Microsoft and Amazon employees are among those who signed the pledge, which says they “stand in solidarity” with Muslim Americans, immigrants and others.

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Some employees of Microsoft and Amazon.com have joined peers in Silicon Valley this week in pledging to never help the U.S. government build a registry designed to target people based on religion, race or other factors.

The “never again” pledge, which has drawn more than 1,300 signatures as of Thursday, invokes a history of genocides carried out, at times, with the cooperation of businesses in identifying victims.

Signatories said they would “refuse to participate in the creation of databases of identifying information for the United States government to target individuals based on race, religion, or national origin.”

The open letter is a response to the election of Donald Trump, and particularly his campaign-season call for a mandatory registry of Muslims living in the U.S.

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“We are choosing to stand in solidarity with Muslim Americans, immigrants, and all people whose lives and livelihoods are threatened by the incoming administration’s proposed data collection policies,” the pledge continued.

In addition to dozens of people who identify themselves as employees of Microsoft or Amazon, signatories include employees of Google, Apple, IBM, Oracle, and a slate of other technology firms large and small.

The document, BuzzFeed News reported, was the work of about 30 people, including engineers at Slack and Wave, based in San Francisco and New York, respectively.

The leadership of most of those companies has been silent on the petition and the issues around it.

Some of them, including Microsoft’s Satya Nadella and Amazon.com’s Jeff Bezos, attended a meeting of technology industry executives with the president-elect Wednesday.

Trump’s upset victory sent shock waves through the high-tech industry, a community that skews liberal on social issues.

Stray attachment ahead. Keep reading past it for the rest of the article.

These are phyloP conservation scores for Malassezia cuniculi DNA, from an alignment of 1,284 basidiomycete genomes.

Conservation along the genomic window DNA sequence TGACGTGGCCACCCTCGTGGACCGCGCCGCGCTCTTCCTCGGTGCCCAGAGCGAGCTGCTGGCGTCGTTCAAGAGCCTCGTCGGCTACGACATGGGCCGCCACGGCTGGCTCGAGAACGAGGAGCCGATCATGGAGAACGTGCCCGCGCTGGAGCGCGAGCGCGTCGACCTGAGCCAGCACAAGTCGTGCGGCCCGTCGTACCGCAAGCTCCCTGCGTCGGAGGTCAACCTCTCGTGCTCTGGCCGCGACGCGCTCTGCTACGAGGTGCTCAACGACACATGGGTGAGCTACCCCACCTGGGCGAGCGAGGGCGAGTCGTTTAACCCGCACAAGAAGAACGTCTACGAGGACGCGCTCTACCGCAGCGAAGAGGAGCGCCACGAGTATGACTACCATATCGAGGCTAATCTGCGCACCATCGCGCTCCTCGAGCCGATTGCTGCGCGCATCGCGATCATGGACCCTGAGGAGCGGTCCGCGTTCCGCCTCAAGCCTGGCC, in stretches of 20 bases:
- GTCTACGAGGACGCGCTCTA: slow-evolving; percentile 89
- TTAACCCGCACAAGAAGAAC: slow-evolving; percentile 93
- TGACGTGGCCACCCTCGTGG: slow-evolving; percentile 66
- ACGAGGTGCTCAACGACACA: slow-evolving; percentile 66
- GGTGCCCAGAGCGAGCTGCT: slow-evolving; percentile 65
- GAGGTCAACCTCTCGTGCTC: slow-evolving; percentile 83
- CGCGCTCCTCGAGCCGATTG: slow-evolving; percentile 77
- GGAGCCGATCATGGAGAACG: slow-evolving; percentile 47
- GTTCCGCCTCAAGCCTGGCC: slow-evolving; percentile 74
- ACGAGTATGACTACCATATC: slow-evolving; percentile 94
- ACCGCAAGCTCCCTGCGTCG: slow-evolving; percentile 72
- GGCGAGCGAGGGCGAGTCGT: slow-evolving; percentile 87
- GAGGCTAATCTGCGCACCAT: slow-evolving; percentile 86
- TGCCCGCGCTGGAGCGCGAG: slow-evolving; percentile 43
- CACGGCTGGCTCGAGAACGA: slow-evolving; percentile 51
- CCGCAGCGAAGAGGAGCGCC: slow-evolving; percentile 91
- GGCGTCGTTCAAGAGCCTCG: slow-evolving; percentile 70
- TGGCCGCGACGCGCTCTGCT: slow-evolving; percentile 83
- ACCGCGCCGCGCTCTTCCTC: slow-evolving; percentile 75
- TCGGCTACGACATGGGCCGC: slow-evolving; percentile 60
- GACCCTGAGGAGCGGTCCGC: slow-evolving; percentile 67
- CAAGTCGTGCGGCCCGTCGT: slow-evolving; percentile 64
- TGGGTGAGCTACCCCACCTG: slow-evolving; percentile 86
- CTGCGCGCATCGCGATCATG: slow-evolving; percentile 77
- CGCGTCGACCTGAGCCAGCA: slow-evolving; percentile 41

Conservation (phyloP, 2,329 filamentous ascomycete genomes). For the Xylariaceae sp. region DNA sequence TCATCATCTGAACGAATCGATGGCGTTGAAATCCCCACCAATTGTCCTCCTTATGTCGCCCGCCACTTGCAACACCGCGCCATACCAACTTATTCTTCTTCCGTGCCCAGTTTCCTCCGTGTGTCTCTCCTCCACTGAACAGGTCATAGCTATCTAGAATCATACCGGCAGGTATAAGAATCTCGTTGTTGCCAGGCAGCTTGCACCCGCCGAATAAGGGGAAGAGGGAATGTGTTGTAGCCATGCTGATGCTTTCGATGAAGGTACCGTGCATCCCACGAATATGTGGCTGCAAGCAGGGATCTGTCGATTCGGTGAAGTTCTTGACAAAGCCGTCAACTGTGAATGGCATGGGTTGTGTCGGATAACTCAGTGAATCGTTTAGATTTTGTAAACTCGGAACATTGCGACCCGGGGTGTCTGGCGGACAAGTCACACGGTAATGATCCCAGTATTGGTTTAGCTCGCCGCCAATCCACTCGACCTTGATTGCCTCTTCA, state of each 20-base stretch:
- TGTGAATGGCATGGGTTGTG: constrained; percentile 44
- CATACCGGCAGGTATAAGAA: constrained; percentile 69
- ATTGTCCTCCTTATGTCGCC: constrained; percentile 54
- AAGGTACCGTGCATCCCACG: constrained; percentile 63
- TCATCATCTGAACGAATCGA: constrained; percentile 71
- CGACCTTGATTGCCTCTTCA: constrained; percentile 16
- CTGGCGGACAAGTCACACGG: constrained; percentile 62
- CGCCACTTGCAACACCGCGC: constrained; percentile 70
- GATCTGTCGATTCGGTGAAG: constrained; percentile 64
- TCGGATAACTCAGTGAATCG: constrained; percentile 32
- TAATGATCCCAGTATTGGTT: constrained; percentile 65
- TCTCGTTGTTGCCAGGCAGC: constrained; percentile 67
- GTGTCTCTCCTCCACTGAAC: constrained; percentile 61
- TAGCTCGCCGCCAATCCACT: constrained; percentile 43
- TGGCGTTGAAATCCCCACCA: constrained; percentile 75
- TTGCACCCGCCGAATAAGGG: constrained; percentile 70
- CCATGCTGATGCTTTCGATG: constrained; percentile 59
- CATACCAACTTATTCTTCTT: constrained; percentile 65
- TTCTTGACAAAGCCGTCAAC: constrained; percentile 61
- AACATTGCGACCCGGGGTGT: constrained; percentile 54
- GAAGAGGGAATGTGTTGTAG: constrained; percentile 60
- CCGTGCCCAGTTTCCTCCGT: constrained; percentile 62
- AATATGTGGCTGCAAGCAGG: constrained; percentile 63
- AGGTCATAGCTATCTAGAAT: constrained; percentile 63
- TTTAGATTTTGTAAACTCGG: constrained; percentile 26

The president-elect’s campaign included, at various points, calls to shut down the guest-worker program that has brought many technology workers to the U.S., as well as comments at odds with the typically inclusive public postures of the companies.

Facebook, which gathers a trove of personal information about its users in the service of selling targeted advertising, on Wednesday said in a statement that no one had asked the company to build a Muslim registry, “and of course we would not do so.”

In a statement on Thursday, Microsoft said the company has “been clear about our values. We oppose discrimination and we wouldn’t do any work to build of a registry of Muslim Americans.”

Amazon declined to comment on the pledge. Trump’s transition team didn’t reply to an email seeking comment.

Microsoft, in a blog post by President and Chief Legal Officer Brad Smith written the day after the presidential election, reaffirmed the company’s commitment to a diverse workforce and inclusive culture.

Kate Crawford, a Microsoft machine-learning researcher who has written about ethics in technology, last month took to Twitter to urge technologists to discuss boundaries around data collection and use.

The technology industry already builds tools for predictive policing, refugee tracking and facial recognition, she said.

“We need to talk about ethics more,” she wrote. “Because developers will be asked to do some seriously awful things in the next four years.”